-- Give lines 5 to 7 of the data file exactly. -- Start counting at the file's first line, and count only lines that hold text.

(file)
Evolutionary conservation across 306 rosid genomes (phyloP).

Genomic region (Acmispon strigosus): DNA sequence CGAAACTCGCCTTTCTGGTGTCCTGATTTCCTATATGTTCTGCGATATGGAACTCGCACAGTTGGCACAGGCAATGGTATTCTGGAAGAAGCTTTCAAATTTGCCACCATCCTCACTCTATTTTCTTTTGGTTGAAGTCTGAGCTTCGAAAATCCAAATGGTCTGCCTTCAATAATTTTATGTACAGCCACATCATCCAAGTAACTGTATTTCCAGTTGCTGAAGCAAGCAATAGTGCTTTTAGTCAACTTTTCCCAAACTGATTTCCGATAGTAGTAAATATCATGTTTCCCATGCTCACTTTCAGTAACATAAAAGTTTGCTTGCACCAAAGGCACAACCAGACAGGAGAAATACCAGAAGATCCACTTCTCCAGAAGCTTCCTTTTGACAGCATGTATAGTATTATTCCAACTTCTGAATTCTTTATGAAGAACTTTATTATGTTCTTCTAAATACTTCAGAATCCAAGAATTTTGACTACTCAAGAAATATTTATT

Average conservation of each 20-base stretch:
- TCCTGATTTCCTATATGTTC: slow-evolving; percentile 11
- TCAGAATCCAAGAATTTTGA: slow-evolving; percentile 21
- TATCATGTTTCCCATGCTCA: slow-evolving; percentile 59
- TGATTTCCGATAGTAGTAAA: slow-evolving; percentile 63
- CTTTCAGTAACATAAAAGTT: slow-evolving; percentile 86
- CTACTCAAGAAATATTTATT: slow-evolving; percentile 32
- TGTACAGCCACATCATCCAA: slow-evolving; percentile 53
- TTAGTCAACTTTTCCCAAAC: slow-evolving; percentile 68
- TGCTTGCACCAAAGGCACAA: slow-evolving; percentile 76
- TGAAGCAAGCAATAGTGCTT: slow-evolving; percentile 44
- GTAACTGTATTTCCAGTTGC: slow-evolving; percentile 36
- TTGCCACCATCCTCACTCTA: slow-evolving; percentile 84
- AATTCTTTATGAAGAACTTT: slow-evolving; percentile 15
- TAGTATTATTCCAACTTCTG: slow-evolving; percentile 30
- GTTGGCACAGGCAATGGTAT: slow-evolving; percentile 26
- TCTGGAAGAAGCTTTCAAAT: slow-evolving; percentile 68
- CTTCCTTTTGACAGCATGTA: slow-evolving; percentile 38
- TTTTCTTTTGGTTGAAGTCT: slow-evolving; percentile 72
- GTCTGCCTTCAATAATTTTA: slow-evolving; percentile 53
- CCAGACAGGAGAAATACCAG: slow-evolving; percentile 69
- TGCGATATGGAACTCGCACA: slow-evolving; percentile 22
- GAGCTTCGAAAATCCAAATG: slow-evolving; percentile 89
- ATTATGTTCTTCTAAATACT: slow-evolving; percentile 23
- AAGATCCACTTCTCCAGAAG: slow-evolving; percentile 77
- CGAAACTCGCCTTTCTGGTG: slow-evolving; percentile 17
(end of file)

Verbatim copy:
- TCAGAATCCAAGAATTTTGA: slow-evolving; percentile 21
- TATCATGTTTCCCATGCTCA: slow-evolving; percentile 59
- TGATTTCCGATAGTAGTAAA: slow-evolving; percentile 63